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Tuskegee Airman represented best of Detroit, United Methodism

Alex Jefferson, American hero

Lt. Col. Alexander Jefferson, a true American hero, passed away last month at 100 years of age, leaving a legacy of faith and service as one of the last Tuskegee Airmen.

Michigan Conference Communications

“We’ve lost a legend,” said one of those offering tributes, “but his story will not die.”

Retired Lt. Col. Alexander Jefferson, member of the Tuskegee Airmen, a World War II prisoner of war and lifelong United Methodist, lived to see his 100th birthday before his death last month. On his birthday, the city of Detroit awarded him a key to the city and announced plans to construct the Lt. Col. Alexander Jefferson Plaza in Rouge Park, where he played as a child.

During World War II he joined the famous Tuskegee Airmen, the nation’s first group of African American military pilots, and was among the first to escort bombers from their base in England on bombing raids in Europe.  He graduated from Tuskegee Army Air Field’s pilot training in 1944, then flew 18 missions before being shot down and held as a prisoner in Poland for eight months. He was honorably discharged from active duty in 1947, and retired from the reserves in 1969.

Jefferson was awarded the Purple Heart, Air Force Achievement Medal, POW medal, American Defense Service Medal, World War II Victory Medal, National Defense Reserve Medal, Armed Forced Reserve Medal, and the Bronze Star. The Congressional Gold Medal was presented to Jefferson and the Tuskegee Airmen in 2007 by President George W. Bush.

Dr. Jefferson with one of his students.
Dr. Jefferson became a science teacher after serving in the military during WWII. “Mr. Jefferson was my Science teacher at Pattengill Elementary, and he had the greatest impact on my life. I’ll miss getting to see him every August at Rouge Park,” said Kenneth Sharp. ~photo courtesy Kenneth Sharp via funeral home tribute page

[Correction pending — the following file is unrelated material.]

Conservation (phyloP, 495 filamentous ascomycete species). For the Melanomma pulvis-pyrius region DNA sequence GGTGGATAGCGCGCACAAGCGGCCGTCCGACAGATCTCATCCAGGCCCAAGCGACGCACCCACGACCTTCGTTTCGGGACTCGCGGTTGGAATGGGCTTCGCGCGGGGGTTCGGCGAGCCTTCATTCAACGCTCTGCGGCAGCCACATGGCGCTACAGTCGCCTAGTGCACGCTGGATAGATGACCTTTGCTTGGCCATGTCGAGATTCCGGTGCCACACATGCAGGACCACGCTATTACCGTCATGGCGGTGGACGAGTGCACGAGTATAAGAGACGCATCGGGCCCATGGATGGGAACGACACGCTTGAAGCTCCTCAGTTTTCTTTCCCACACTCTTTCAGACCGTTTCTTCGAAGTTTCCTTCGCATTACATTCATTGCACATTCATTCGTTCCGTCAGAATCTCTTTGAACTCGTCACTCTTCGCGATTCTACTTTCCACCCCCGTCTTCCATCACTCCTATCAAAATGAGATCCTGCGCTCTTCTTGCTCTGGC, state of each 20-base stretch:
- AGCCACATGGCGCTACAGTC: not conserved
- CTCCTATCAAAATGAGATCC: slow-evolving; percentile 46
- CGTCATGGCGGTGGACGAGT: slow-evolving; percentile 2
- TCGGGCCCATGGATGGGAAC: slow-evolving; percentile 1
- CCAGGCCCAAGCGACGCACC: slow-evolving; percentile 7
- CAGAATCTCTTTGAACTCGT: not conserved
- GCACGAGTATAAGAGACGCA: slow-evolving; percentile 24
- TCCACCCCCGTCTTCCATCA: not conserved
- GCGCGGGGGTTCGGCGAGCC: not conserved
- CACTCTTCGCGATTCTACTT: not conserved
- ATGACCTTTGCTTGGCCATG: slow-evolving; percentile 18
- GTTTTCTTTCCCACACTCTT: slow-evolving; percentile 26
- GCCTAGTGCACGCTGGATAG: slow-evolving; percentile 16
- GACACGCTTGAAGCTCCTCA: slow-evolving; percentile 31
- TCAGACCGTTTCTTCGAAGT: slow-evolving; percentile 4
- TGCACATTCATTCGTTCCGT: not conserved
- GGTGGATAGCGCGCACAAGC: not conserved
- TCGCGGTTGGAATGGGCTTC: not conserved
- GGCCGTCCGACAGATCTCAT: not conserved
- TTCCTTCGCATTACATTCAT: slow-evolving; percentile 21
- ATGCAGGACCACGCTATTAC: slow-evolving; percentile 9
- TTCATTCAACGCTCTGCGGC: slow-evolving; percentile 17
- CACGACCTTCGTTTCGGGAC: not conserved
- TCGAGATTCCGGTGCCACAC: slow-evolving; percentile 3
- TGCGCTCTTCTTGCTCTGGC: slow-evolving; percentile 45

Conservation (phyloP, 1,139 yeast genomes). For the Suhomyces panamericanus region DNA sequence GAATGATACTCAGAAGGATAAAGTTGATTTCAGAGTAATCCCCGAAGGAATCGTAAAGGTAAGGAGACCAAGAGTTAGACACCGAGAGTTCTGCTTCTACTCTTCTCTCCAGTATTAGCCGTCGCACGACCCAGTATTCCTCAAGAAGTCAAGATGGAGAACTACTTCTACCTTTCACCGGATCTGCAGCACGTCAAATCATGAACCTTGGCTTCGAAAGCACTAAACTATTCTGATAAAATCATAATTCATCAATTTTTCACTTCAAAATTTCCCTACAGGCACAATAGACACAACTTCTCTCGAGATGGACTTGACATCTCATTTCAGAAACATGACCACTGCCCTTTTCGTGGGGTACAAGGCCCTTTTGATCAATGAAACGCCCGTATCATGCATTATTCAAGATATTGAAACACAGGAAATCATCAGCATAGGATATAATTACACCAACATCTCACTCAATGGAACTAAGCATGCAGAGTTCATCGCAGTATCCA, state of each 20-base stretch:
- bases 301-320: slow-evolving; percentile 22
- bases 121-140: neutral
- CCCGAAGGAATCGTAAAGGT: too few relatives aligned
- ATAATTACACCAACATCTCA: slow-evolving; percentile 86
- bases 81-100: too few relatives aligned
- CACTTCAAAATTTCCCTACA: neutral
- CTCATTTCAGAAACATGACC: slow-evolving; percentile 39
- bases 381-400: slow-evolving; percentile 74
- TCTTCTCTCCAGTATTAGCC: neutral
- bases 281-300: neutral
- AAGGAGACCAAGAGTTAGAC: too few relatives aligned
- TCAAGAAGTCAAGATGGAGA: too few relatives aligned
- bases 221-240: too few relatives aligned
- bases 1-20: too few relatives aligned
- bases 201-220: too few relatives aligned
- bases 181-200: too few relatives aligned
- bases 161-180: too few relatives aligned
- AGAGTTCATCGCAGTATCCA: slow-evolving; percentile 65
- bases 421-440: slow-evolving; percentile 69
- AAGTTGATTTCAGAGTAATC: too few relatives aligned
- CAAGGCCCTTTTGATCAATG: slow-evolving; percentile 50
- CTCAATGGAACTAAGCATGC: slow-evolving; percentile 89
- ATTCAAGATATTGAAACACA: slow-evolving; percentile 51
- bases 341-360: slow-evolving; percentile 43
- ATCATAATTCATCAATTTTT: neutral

After graduating from Clark College in Atlanta, he did graduate work in chemistry at Howard University and received a master’s degree in education from Wayne State University. He became a science teacher in the Detroit public schools and retired as an assistant principal in 1979.

Beyond his honors and recognitions, he was a man of deep faith and a long-time member of Conant Ave. UMC in Detroit. A family member said, “He knew his Savior, and he knew what his Savior wanted him to do.”

At Conant Avenue Church he was Lay Leader, Trustee, member of the choir, and director of the youth choir. He was on the committee which designed the current Conant Avenue church building with a vision for growth.

His former pastor and cousin-in-law Rev. Carter Grimmett says, “We’ve heard much about his history, the account of a hero, however many people don’t know about him as a man, as an African American Christian. He always lived his faith and knew who he was in Christ Jesus.”

Like other African American soldiers, Jefferson came home from the war and faced the inherent racism of the nation, but he fought for the principles he believed in even when he did not experience them. Rev. Grimmett said, “He never gave up hope.”

“Col. Jefferson not only represented the best of Detroit and our nation,” said Detroit Mayor Mike Duggan, “he represented the very best of humanity. Our city and our world are better places because of Lt. Col. Alexander Jefferson.”

Jefferson was honored by the public during a time of laying in state in the Charles. H. Wright Museum in Detroit before his funeral at Hope United Methodist Church, Southfield, Michigan, on July 8, 2022.

His legacy of faith and service will be carried on in the lives of the students he taught, the youth he inspired, and the United Methodist congregation he served.

Last Updated on October 21, 2022

The Michigan Conference